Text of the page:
A Historic Drought Grips Brazil's Economic Capital : Parallels Restaurants are using disposable cutlery and plates. Residents only have water for a few hours. Food prices are soaring. Now, Sao Paulo faces draconian rationing of up to five days a week.

A Historic Drought Grips Brazil's Economic Capital

  • Download
  • <iframe src="https://www.npr.org/player/embed/384971276/385267330" width="100%" height="290" frameborder="0" scrolling="no" title="NPR embedded audio player">
  • Transcript


South America's largest city, home to more than 20 million people, may soon be under severe water rationing. Southern coastal Brazil is suffering its worst drought in 80 years. NPR's Lourdes Garcia-Navarro sent this report from the country's economic hub.

LOURDES GARCIA-NAVARRO, BYLINE: Carnival is coming to Brazil. On Sunday hundreds of Paulistanos - as the residents in Sao Paulo are known - dressed up and danced on the streets at one of the dozens of block parties that happen in advance of the annual celebration. Except this year, among the pirates and the Viking bumblebees, some costumes had a more serious, if still not entirely sober, theme.

ANTONIO PASSARELI: We have to make some noise about water.

GARCIA-NAVARRO: That's Antonio Passareli. He's dressed as a water fountain, with the spigot placed pretty strategically on his waist. But it's no laughing matter, he says.

Are you worried about the water situation here in Sao Paulo?


GARCIA-NAVARRO: As are most residents of this massive city. Current water restrictions are arbitrary across Sao Paulo, but the state government is now considering a formal emergency rationing. The most draconian plan could see residents without any water for five days a week.

AUGUSTO JOSE PEREIRA FILHO: Sao Paulo is known as the drizzle city - lots of drizzle. Not anymore. Now it's kind of a desert.

GARCIA-NAVARRO: That's Augusto Jose Pereira Filho, a professor of atmospheric science at Sao Paulo University. The reason for the drought is complicated - a mix of climate change, Amazonian deforestation, water mismanagement. But it's come as a shock to Brazilians, who have always taken water for granted. Eighty percent of the country is run on hydroelectric power, and now regular power cuts too are being predicted. Pereira's theory is that the massive expansion of cities like Sao Paulo, with very few green spaces, has created kind of heat islands which suck up moisture. That means violent thunderstorms over the city, but it actually diverts water from the surrounding countryside where the reservoirs are. So, lots of flooding on busy city streets during this rainy season, but little rainfall where it's needed. Pereira says he fears a future where there will be riots over water.

PEREIRA FILHO: That scenario is really scary, you know? Really scary. Water is very important. It's a fundamental element for us.

GARCIA-NAVARRO: While there hasn't been widespread disturbances yet, there is anger. Pablo Muniz is the owner of Tigre Cego, a restaurant in the trendy Villa Magdalena neighborhood of Sao Paulo. Here, as in many restaurants in Sao Paulo right now, they're using disposable plates and cutlery because they have no water to wash dishes. Other businesses have had to close completely.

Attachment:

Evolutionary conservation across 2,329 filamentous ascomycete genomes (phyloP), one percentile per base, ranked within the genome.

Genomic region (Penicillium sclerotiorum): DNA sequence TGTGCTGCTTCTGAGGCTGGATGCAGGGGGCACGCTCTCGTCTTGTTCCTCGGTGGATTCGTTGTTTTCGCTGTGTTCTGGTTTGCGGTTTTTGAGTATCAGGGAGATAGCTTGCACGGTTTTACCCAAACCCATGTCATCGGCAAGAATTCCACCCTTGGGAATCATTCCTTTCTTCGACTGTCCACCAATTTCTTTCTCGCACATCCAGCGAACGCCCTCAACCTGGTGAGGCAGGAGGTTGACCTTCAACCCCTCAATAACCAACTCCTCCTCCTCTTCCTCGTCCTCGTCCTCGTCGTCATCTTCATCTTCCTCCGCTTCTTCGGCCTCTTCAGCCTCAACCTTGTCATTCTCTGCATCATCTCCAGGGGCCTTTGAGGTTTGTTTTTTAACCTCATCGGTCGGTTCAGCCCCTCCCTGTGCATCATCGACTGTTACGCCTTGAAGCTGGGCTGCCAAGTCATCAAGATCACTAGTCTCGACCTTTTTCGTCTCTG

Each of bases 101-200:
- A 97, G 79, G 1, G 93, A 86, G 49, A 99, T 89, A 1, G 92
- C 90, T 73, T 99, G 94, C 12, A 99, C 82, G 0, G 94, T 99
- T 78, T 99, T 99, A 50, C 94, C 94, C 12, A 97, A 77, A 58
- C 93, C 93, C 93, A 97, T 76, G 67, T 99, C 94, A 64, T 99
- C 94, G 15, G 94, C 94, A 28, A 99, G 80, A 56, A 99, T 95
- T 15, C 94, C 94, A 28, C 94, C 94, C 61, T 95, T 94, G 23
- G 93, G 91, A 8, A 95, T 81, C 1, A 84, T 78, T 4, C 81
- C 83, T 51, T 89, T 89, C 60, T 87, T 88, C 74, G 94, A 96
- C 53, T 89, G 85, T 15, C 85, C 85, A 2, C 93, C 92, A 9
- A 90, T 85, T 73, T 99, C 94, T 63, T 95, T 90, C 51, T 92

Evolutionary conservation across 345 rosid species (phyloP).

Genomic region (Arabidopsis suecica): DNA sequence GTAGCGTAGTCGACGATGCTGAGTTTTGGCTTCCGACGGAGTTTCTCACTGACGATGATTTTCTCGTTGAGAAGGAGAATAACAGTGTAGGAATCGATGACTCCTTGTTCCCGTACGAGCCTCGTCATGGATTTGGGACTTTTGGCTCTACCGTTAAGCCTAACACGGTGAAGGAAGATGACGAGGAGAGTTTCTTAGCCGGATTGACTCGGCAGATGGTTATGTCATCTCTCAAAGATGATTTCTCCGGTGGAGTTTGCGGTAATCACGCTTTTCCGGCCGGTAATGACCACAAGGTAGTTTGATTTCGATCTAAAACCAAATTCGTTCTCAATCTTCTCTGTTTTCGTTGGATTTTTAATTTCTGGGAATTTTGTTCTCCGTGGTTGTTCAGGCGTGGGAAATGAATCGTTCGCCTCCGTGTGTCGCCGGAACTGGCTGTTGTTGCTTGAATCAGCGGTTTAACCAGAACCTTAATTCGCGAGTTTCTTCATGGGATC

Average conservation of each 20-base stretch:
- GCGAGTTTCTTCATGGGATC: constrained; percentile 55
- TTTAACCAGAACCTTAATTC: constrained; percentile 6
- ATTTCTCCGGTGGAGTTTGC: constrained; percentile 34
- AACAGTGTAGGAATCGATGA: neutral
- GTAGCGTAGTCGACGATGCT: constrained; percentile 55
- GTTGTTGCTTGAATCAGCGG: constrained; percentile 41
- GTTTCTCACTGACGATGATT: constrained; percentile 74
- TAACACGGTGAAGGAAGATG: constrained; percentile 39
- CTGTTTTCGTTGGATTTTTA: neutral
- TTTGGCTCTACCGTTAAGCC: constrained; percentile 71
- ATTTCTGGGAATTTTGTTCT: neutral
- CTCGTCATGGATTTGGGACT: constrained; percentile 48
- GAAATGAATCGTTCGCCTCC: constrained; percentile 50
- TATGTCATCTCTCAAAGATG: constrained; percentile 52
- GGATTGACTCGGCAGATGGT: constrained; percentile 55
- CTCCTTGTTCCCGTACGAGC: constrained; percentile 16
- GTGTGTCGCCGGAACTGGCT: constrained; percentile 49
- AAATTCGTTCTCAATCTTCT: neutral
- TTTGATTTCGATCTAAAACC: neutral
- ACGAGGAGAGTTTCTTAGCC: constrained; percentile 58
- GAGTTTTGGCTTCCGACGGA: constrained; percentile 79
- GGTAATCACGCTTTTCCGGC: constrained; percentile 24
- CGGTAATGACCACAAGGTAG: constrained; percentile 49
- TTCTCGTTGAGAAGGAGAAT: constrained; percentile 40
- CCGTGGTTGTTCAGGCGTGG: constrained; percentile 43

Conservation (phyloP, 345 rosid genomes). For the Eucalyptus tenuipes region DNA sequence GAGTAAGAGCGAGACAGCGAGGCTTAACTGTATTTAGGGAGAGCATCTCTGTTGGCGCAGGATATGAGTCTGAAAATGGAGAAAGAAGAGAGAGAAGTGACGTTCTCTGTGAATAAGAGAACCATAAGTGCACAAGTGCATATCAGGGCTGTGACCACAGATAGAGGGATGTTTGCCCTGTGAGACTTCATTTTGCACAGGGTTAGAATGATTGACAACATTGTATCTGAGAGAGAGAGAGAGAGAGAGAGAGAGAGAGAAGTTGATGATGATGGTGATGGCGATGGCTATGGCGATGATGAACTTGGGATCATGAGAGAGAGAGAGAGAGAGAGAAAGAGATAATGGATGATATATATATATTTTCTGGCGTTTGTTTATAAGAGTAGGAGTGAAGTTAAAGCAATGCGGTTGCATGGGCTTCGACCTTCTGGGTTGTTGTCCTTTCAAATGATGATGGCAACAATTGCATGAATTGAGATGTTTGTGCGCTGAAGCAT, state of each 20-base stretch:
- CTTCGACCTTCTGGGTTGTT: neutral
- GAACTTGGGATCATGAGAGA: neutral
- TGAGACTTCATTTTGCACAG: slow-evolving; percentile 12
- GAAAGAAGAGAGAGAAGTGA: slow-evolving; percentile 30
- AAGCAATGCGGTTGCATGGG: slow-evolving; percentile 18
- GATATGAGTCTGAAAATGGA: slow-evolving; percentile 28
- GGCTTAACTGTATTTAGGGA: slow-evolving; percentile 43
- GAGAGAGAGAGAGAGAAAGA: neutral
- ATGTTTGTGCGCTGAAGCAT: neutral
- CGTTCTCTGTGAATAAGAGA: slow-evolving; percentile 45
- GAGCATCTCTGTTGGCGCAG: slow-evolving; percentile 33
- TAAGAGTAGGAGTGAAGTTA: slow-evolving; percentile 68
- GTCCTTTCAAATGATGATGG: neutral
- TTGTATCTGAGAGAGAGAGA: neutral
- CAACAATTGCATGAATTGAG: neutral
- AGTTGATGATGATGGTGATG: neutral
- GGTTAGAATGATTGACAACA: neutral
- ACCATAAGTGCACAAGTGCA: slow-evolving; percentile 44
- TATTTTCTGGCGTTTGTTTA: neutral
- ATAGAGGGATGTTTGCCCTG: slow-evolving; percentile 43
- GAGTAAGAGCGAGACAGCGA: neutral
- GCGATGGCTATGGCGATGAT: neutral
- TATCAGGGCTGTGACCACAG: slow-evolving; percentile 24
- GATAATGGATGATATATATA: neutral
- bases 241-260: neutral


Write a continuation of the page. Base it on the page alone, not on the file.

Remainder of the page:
PABLO MUNIZ: I have no water every day from 12 midday till 8 in the morning the next day.

GARCIA-NAVARRO: Muniz and others in the city blame the local government for the problem. The drought has been going on for months and nothing was done because he says the government didn't want to look bad in advance of the World Cup and the elections.

MUNIZ: They were pretending that we didn't have a problem. But it was already very clear that we were having a problem.

GARCIA-NAVARRO: Many apartment buildings in the city are actually drilling wells in their basements. Others are trucking in water at great cost. But these are short-term solutions. Tania Franco is a freelance journalist. It's 1:50 in the afternoon. The water gets shut off in her building at 2 p.m., and she rushes around filling containers.

What do you use this water for?

TANIA FRANCO: To flush the toilet. That's the only way because we try to do everything before 2 p.m. So we take showers, we do the laundry, we do the dishes. But there are some things that we cannot do in advance, right?

GARCIA-NAVARRO: Franco says she hopes this crisis will lead to better conservation policies. Some estimates say that 40 percent of water in Brazil is lost due to leaky pipes and old infrastructure. Back at the pre-Carnival celebrations, Luciana Figueredo has raindrops on her costume. Around her everyone is having a good time in the sunshine, but she says people have been commenting.

LUCIANA FIGUEREDO: We hope that I make it rain. I don't have this power.

GARCIA-NAVARRO: It doesn't come.

FIGUEREDO: No. We hope so.

GARCIA-NAVARRO: Lourdes Garcia-Navarro, NPR News, Sao Paulo.

FIGUEREDO: It's gray, but - no rain. (Laughter).

Copyright © 2015 NPR. All rights reserved. Visit our website terms of use and permissions pages at www.npr.org for further information.

NPR transcripts are created on a rush deadline by an NPR contractor. This text may not be in its final form and may be updated or revised in the future. Accuracy and availability may vary. The authoritative record of NPR’s programming is the audio record.